Cuba eases travel restriction for citizens

Cuban president Raul Castro has pledged to ease the country's travel restrictions.

Story highlights

  • The Cuban government is ditching two travel requirements
  • Getting rid of these documents will save travelers money
  • A traveler will need a passport, but not everyone can have one
  • President Raul Castro has pledged to do away with unnecessary restrictions
Starting next year, Cubans traveling abroad will face fewer hurdles leaving the country.
The official news site Granma reported Tuesday that the Cuban government will no longer require a travel permit and a letter of invitation.
Until now, Cubans had to pay $150 for an exit visa. A resident in the country that the Cuban wanted to visit would also have to write a letter of invitation.
Fees associated with the letter ran as high as $200. That's a steep price in a country where the average official monthly income is about $20.
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Even with the two documents, a traveler could run up against a wall if the government denied an exit visa -- as it has done with many dissidents. Medical professionals are only allowed to leave Cuba to work for the government abroad.
But once the new requirements go into effect on January 14, travelers will only have to present a valid passport and an entry visa for the country where they are headed.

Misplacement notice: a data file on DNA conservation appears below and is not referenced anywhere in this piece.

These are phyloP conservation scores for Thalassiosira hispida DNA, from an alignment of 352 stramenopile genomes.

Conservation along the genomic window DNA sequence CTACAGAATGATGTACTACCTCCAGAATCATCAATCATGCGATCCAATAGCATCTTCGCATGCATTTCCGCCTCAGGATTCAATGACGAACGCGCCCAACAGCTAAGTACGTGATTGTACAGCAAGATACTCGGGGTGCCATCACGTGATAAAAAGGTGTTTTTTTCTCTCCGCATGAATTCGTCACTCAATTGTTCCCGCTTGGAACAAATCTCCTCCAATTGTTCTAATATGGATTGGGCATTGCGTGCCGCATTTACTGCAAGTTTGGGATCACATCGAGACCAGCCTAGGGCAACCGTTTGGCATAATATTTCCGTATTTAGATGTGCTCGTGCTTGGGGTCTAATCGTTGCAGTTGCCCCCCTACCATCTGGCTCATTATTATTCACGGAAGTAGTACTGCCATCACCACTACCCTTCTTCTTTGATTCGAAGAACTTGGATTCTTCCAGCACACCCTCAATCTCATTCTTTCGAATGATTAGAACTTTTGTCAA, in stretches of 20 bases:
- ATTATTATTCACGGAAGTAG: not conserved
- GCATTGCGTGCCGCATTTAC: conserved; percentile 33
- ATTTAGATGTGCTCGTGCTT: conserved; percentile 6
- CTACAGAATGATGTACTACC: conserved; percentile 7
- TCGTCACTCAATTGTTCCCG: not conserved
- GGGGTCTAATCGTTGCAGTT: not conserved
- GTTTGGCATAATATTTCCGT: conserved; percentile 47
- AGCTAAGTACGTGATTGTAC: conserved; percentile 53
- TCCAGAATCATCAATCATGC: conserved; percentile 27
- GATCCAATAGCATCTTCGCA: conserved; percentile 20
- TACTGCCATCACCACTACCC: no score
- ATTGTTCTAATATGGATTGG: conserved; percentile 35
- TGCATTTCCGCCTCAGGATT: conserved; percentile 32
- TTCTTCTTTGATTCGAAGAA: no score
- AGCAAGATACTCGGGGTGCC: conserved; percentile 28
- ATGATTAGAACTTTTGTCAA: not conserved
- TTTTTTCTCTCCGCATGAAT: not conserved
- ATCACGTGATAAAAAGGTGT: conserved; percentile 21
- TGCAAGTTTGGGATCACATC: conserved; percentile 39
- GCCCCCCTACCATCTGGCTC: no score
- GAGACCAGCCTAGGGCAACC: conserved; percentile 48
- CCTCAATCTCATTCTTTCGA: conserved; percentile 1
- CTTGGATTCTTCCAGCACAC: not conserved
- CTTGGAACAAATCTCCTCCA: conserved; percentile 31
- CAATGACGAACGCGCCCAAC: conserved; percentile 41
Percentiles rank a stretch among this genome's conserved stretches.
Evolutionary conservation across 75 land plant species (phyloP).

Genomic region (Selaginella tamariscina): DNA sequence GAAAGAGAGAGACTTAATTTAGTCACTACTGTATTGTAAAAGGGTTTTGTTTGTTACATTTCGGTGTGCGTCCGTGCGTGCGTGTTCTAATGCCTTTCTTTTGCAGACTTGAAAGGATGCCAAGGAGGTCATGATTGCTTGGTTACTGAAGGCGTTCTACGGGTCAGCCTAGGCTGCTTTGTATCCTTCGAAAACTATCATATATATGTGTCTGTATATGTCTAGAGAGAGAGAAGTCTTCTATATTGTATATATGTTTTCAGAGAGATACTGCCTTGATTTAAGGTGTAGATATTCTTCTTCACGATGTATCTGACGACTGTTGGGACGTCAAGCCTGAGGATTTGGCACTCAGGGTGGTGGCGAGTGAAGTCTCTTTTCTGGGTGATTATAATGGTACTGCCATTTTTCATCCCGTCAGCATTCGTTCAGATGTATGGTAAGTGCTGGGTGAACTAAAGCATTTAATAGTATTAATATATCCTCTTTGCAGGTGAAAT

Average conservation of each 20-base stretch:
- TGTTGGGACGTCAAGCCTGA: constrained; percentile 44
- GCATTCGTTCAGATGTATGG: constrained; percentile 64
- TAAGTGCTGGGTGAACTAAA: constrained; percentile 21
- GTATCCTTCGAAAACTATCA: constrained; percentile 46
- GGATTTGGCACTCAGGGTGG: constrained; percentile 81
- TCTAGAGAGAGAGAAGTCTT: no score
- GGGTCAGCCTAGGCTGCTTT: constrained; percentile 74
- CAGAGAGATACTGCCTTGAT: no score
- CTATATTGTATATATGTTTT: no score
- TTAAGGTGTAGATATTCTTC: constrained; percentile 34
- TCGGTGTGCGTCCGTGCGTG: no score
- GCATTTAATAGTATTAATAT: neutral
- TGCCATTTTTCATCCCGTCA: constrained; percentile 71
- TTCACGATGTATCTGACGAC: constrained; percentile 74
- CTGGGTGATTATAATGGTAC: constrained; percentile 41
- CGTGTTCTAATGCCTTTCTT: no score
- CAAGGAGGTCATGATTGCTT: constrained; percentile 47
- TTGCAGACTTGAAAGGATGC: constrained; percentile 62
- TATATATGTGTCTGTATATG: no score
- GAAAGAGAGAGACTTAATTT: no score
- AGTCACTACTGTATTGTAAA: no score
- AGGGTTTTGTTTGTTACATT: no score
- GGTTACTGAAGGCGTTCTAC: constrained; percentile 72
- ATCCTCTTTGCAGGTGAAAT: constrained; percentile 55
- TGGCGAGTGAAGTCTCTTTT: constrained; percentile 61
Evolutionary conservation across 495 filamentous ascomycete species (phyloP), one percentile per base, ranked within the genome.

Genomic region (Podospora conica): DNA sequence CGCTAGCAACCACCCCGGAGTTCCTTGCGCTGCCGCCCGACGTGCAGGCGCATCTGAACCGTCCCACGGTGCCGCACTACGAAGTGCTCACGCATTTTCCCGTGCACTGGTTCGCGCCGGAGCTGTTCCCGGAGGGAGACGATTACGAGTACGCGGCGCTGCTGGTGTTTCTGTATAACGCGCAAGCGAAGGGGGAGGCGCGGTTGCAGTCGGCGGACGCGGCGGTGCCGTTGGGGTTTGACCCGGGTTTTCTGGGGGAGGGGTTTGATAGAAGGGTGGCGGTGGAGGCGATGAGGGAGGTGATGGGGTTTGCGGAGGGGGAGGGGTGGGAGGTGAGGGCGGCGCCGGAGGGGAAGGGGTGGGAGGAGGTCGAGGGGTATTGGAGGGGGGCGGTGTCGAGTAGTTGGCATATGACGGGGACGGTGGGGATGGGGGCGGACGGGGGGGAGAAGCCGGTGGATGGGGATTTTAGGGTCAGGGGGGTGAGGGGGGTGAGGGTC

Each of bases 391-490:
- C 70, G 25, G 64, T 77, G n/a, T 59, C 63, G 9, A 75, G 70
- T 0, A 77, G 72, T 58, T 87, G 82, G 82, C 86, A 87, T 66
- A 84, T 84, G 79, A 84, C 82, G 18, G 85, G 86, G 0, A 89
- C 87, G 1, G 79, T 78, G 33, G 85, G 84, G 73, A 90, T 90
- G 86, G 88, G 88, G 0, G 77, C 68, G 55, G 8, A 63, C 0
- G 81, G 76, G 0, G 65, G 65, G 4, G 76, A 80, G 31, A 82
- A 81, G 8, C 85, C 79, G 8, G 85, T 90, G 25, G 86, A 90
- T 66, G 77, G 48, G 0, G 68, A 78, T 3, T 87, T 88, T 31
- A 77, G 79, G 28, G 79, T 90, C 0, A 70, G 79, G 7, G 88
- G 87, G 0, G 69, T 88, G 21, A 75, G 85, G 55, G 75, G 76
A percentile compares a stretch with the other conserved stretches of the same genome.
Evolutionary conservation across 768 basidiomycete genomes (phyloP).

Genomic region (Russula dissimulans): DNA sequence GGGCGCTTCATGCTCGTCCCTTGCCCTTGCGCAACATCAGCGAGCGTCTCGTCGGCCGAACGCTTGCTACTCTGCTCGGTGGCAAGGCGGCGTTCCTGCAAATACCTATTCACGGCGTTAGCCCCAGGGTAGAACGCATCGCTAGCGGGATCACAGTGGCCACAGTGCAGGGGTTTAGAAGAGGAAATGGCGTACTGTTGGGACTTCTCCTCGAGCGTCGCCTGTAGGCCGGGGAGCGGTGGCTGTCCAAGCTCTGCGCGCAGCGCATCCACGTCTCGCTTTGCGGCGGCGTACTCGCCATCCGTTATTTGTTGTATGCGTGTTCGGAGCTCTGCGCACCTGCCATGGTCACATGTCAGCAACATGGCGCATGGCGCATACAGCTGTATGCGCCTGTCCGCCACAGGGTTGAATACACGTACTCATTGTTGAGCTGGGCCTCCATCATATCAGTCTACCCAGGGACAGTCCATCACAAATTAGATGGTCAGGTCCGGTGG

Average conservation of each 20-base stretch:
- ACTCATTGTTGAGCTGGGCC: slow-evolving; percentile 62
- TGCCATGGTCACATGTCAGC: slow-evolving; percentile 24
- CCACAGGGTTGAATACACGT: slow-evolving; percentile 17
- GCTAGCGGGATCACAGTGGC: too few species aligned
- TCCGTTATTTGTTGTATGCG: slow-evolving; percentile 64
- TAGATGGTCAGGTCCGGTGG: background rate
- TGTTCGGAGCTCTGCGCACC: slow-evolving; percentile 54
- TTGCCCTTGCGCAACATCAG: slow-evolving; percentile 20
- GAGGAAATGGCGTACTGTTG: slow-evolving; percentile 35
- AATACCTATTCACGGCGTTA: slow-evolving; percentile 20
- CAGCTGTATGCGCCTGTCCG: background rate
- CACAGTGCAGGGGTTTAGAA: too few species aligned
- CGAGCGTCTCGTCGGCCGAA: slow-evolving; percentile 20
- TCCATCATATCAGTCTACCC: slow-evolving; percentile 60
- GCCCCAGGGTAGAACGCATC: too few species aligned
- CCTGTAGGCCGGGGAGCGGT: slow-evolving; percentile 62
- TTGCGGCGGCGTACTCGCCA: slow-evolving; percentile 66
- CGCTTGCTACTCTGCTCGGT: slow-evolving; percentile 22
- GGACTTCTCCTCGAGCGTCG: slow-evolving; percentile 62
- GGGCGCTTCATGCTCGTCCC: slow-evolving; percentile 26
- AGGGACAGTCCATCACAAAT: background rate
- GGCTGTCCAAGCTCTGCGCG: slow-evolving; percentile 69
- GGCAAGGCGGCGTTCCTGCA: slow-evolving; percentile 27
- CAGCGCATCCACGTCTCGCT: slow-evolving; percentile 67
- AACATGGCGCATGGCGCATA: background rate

The move is part of the reforms that President Raul Castro promised when he took office in 2008.
At the time, he pledged to do away with unnecessary restrictions. And that year, he lifted prohibitions on Cubans staying in hotels and buying mobile phones.
The new change, however, does not mean that anyone wanting to travel will get a passport.
"The ordinary passport will be issued to the Cuban citizens who meet the requirements of the Migration Law," which is being modified, according to the report in Granma.
While the report does not say how the law will be altered, it does add that the government will fight brain -- and money -- drain "from the aggressive and subversive plans of the US government and its allies." It will do so by leaving in place measures to preserve "human capital created by the Revolution from the theft of talents practiced by the powerful nations."